LAS VEGAS, Nev. (FOX5) – Chinatown businesses and community members got the chance to meet with Las Vegas Metropolitan police officers to address public safety concerns and take suggestions for the booming tourism corridor, and discuss what else can be done to address the biggest crime issue: car break-ins.

FOX5 told you about the Inspiring Spring Mountain project and the effort to get input from businesses, tourists, visitors and locals on needed improvements for the area. Leaders tell FOX5 that public safety is one of the foremost issues, and hosted a pop-up tent for locals to connect with LVMPD officers.

“The top two concerns that a lot of the small business owners and residents brought up are parking and public safety,” said Minjia Yan with the Inspiring Spring Mountain project.

Car break-ins are down 47% in the area since the start of the year, according to Lt. Jesse Roybal. Earlier this year, LVMPD boosted patrols and visibility in the Spring Mountain corridor to crack down on criminals.

“Our detectives have been very fortunate to make quite a few number of arrests. And these criminals are people from local areas, and also from out of state,” Roybal said. “This is an extension of the Las Vegas Strip. We have people from not only all over the city, but all over the world that come down and visit this small stretch of roadway, and we want to make sure that they have a fun and safe experience while they’re down here,” he said.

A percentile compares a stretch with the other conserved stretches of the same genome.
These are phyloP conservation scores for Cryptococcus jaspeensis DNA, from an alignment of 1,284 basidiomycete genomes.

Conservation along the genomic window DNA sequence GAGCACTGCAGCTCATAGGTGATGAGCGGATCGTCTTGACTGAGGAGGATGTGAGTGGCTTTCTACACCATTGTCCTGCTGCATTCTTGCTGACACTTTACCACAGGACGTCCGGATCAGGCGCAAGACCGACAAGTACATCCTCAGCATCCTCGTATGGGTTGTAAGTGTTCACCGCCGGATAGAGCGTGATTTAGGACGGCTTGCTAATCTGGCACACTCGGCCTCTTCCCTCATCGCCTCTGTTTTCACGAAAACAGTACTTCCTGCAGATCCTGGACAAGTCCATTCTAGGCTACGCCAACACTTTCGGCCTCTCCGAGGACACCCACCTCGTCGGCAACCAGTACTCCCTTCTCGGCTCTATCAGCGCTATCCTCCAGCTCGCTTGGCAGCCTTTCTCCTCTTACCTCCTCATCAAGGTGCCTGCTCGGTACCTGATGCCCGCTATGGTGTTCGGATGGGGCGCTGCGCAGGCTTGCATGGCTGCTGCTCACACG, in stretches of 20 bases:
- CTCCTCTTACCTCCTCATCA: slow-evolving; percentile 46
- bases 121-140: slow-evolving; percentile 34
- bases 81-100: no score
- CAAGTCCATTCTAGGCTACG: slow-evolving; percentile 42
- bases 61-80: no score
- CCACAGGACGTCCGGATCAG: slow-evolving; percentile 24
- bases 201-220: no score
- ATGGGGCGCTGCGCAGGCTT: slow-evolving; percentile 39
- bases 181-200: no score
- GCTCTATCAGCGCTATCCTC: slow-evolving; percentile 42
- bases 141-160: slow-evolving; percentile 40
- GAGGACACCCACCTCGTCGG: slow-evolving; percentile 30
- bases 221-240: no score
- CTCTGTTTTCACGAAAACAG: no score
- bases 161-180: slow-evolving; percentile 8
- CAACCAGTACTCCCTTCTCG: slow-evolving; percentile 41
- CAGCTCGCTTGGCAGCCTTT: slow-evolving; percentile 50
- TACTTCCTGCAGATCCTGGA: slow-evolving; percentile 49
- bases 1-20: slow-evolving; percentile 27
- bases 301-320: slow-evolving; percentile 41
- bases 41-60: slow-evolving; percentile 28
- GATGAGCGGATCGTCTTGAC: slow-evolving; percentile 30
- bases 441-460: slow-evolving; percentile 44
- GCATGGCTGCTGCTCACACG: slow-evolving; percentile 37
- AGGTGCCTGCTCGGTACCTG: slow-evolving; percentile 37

Behind the Badge: LVMPD launches task force to curb crime in Chinatown

FOX5 checked in with the team of “Mike and Ike”– the SMART team now dedicated to Chinatown community outreach and connecting with local businesses.

“Before, people wouldn’t approach us. Now, people just walk up to us and aren’t afraid to talk to us. They give us more information,” said Officer Micah Belmores.

“That’s what we’re looking for. We’re looking for their input, their connection, their communication with us,” said Officer Kirt “Ike” Vesperas. The team has been working to boost AAPI representation in the force and recruit members through meet-and-greets in Chinatown.

The team has handed out “Take, Lock, Hide” signs to numerous businesses across Chinatown to urge their customers to secure their belongings and their vehicles. The signs are also in Mandarin.

Colin Fukunaga with Fukuburger said signage has been crucial to guests taking action.

“We’ve done some actions ourselves, took some video surveillance pictures of actual crimes happening in our lot and we turned them into like a warning on the door outside, on the counter, on the cashiers, in various spots in the restaurant. It’s great to see our guests walking straight back out. They’re taking their valuables out of their car,” Fukunaga said.

“I feel like if a lot of other businesses take that approach, they’re going to see the results. We can’t just rely totally on Metro, we have to rely on each other to help prevent the crimes,” he said.

Businesses and property owners are already looking at preventative measures to deter or stop criminals from targeting the area.

“We had a meeting with property managers. We talked about how we need to upgrade the lightnings in their parking lot. How do we need to upgrade safety security cameras in their properties? How do we inform their tenants about the best practices small businesses can do to make sure that their customers and employees are safe? How do we reduce crime in the parking areas at night? We definitely would like to ask them to upgrade their security equipments in their properties,” Yan said.


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